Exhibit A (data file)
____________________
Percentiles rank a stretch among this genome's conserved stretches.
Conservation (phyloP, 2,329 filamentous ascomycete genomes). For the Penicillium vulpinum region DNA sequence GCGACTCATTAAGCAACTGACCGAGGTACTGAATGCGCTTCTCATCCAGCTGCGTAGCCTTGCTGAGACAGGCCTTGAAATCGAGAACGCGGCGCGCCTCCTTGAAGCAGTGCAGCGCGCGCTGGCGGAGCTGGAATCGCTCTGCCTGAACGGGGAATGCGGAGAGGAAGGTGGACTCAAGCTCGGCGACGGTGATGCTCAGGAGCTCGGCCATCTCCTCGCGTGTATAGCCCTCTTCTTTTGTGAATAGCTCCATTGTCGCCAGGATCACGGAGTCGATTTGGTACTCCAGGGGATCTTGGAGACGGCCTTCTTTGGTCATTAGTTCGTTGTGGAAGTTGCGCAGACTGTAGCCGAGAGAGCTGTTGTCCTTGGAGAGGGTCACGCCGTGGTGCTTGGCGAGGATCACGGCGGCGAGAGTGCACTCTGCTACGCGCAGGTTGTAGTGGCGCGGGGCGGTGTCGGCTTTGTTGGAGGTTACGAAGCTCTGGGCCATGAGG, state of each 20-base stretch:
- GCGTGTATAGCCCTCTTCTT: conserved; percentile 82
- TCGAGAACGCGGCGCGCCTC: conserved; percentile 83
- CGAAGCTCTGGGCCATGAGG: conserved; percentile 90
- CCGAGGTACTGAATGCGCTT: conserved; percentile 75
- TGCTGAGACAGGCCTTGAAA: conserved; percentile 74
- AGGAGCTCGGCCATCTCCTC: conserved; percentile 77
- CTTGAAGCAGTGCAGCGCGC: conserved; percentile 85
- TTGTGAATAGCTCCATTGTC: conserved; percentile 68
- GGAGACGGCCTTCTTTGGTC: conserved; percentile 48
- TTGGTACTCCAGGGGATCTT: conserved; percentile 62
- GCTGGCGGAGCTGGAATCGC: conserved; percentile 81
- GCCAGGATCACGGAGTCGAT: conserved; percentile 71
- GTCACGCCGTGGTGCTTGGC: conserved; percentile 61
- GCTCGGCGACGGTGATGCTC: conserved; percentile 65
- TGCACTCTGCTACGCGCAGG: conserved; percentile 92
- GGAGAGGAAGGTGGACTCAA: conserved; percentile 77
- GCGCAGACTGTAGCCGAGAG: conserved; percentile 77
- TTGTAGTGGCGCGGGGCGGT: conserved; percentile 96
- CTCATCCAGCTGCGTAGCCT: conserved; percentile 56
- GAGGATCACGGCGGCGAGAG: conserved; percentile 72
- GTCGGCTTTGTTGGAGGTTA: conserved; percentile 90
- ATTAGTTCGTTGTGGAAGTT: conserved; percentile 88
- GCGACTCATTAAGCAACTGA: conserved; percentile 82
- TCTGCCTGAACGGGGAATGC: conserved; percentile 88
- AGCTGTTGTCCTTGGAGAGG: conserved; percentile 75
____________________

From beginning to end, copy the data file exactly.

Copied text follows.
Percentiles rank a stretch among this genome's conserved stretches.
Conservation (phyloP, 2,329 filamentous ascomycete genomes). For the Penicillium vulpinum region DNA sequence GCGACTCATTAAGCAACTGACCGAGGTACTGAATGCGCTTCTCATCCAGCTGCGTAGCCTTGCTGAGACAGGCCTTGAAATCGAGAACGCGGCGCGCCTCCTTGAAGCAGTGCAGCGCGCGCTGGCGGAGCTGGAATCGCTCTGCCTGAACGGGGAATGCGGAGAGGAAGGTGGACTCAAGCTCGGCGACGGTGATGCTCAGGAGCTCGGCCATCTCCTCGCGTGTATAGCCCTCTTCTTTTGTGAATAGCTCCATTGTCGCCAGGATCACGGAGTCGATTTGGTACTCCAGGGGATCTTGGAGACGGCCTTCTTTGGTCATTAGTTCGTTGTGGAAGTTGCGCAGACTGTAGCCGAGAGAGCTGTTGTCCTTGGAGAGGGTCACGCCGTGGTGCTTGGCGAGGATCACGGCGGCGAGAGTGCACTCTGCTACGCGCAGGTTGTAGTGGCGCGGGGCGGTGTCGGCTTTGTTGGAGGTTACGAAGCTCTGGGCCATGAGG, state of each 20-base stretch:
- GCGTGTATAGCCCTCTTCTT: conserved; percentile 82
- TCGAGAACGCGGCGCGCCTC: conserved; percentile 83
- CGAAGCTCTGGGCCATGAGG: conserved; percentile 90
- CCGAGGTACTGAATGCGCTT: conserved; percentile 75
- TGCTGAGACAGGCCTTGAAA: conserved; percentile 74
- AGGAGCTCGGCCATCTCCTC: conserved; percentile 77
- CTTGAAGCAGTGCAGCGCGC: conserved; percentile 85
- TTGTGAATAGCTCCATTGTC: conserved; percentile 68
- GGAGACGGCCTTCTTTGGTC: conserved; percentile 48
- TTGGTACTCCAGGGGATCTT: conserved; percentile 62
- GCTGGCGGAGCTGGAATCGC: conserved; percentile 81
- GCCAGGATCACGGAGTCGAT: conserved; percentile 71
- GTCACGCCGTGGTGCTTGGC: conserved; percentile 61
- GCTCGGCGACGGTGATGCTC: conserved; percentile 65
- TGCACTCTGCTACGCGCAGG: conserved; percentile 92
- GGAGAGGAAGGTGGACTCAA: conserved; percentile 77
- GCGCAGACTGTAGCCGAGAG: conserved; percentile 77
- TTGTAGTGGCGCGGGGCGGT: conserved; percentile 96
- CTCATCCAGCTGCGTAGCCT: conserved; percentile 56
- GAGGATCACGGCGGCGAGAG: conserved; percentile 72
- GTCGGCTTTGTTGGAGGTTA: conserved; percentile 90
- ATTAGTTCGTTGTGGAAGTT: conserved; percentile 88
- GCGACTCATTAAGCAACTGA: conserved; percentile 82
- TCTGCCTGAACGGGGAATGC: conserved; percentile 88
- AGCTGTTGTCCTTGGAGAGG: conserved; percentile 75